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I am just curious but I want to know if it is feasible to remove totally the Java standard class libraries coming with the JVM and start a new one from the scratch [à la ClassPath].

If that is possible, what classes MUST be implemented as minimum? (Object and String come to my mind, but... I do not know).

Such thing breaks some license? Is there any way to say to the "java" command to "not use the rt.jar"?

Thanks in advance,


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An interesting question. I don't think the standard library is defined in either the language spec or the VM spec; is it just the API docs that define it? – Michael Myers Oct 6 '09 at 21:53
@mmyers - there is a Technology Compatibility Kit, of which the Apache Software Foundation has had much to say:… – McDowell Oct 6 '09 at 22:17
up vote 5 down vote accepted

You can use the -Xbootclasspath option to specify your own set of core classes.

If you do go down this path, you will probably end up with a lot of problems if you intend to also use third party libraries as they will depend on the core API and any inconsistencies in your version will likely cause bugs.

As an absolute minimum you'd probably have to reimplement everything in the java.lang package. As well as Object and String, the primitive wrapper classes need to be present in order for auto-boxing to work. I don't think you can replace java.lang without a fair bit of native code to make things like threads work.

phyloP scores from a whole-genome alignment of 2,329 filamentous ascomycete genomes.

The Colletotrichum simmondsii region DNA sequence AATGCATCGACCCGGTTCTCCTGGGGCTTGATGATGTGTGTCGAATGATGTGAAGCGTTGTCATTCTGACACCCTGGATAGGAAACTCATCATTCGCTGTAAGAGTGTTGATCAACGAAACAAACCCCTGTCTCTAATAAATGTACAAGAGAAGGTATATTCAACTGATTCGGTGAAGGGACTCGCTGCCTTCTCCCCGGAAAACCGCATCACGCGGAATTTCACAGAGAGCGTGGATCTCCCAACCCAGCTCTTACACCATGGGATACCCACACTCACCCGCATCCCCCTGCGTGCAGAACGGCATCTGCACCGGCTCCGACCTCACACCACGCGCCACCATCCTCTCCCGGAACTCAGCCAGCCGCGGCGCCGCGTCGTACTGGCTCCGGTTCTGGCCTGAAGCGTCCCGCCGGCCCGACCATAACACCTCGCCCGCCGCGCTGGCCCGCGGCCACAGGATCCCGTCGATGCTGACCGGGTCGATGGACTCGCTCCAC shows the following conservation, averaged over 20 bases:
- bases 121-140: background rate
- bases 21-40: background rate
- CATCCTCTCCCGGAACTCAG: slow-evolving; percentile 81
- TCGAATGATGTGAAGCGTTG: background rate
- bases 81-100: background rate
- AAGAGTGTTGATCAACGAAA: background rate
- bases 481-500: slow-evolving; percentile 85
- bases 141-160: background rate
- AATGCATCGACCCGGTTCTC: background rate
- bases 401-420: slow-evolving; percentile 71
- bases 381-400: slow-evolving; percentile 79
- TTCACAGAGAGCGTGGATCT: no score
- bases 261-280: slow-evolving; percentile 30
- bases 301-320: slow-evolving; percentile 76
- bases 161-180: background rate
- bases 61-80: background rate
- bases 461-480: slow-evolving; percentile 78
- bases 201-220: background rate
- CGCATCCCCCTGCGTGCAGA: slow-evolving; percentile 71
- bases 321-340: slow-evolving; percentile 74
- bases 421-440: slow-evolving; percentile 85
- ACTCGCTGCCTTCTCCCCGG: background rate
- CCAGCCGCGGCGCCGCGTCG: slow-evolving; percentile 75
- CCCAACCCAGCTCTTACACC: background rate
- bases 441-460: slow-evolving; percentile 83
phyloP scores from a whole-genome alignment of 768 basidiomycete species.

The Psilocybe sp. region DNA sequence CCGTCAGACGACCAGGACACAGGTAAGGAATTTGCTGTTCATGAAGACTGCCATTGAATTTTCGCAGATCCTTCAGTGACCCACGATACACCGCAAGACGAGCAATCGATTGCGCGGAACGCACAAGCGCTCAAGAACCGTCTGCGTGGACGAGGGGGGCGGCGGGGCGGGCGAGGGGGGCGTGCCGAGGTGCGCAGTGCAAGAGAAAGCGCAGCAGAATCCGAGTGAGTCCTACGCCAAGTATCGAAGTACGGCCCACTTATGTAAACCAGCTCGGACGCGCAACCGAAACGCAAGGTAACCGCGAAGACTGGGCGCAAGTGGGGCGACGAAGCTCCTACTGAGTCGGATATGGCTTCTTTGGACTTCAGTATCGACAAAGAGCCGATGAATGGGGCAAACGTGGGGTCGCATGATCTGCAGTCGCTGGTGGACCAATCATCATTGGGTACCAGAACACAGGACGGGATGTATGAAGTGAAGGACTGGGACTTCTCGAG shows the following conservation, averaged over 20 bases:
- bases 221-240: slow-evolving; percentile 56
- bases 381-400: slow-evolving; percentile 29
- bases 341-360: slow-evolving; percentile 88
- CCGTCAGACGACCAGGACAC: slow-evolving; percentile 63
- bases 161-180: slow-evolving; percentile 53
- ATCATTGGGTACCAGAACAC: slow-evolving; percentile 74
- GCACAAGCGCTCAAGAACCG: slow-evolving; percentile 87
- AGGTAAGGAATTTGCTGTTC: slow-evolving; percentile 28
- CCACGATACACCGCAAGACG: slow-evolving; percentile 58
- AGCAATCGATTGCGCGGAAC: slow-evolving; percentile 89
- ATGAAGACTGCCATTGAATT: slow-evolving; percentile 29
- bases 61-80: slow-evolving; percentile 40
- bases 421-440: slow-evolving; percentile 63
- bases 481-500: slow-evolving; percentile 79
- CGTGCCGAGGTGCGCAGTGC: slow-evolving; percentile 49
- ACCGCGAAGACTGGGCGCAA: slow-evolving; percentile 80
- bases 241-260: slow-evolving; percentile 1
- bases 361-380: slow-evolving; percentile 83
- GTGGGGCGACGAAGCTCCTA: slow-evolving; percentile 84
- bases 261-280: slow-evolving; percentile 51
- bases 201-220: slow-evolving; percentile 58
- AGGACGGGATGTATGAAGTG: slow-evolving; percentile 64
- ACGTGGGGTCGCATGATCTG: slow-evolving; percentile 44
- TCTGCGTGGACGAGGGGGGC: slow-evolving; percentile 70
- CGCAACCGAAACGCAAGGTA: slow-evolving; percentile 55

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In theory, "yes" it is possible, though you might also need to implement your own JVM! The relationships between the JVM and some of the low level classes (Object, Class, Thread, etc) are such that these classes have to be implemented as part of the JVM.

In practice, it is such a big task that you'd be working on it for the rest of your life, and the chances are that nobody would use your code even if you succeeded. That doesn't sound like "fun" to me.

Such thing breaks some license?

Not per-say. But if you ever tried to release it calling it "Java", Sun's lawyers would be after you for trademark infringement. You can only legally call your implementation Java if it has been validated against the Sun TCK.

But I don't want to be totally discouraging. If you want to hack on the internals of a JVM or stuff like that, the JNode project is always looking for keen new people.

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No, it is not feasible at all. I mean, sure, you could do it, but you aren't going to do it better than a large corporation or open source project with years of experience and large numbers of Java gurus. It might be fun to geek it up though.

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yesss! I was thinking on the funny part! ;) – ebasconp Oct 6 '09 at 23:47

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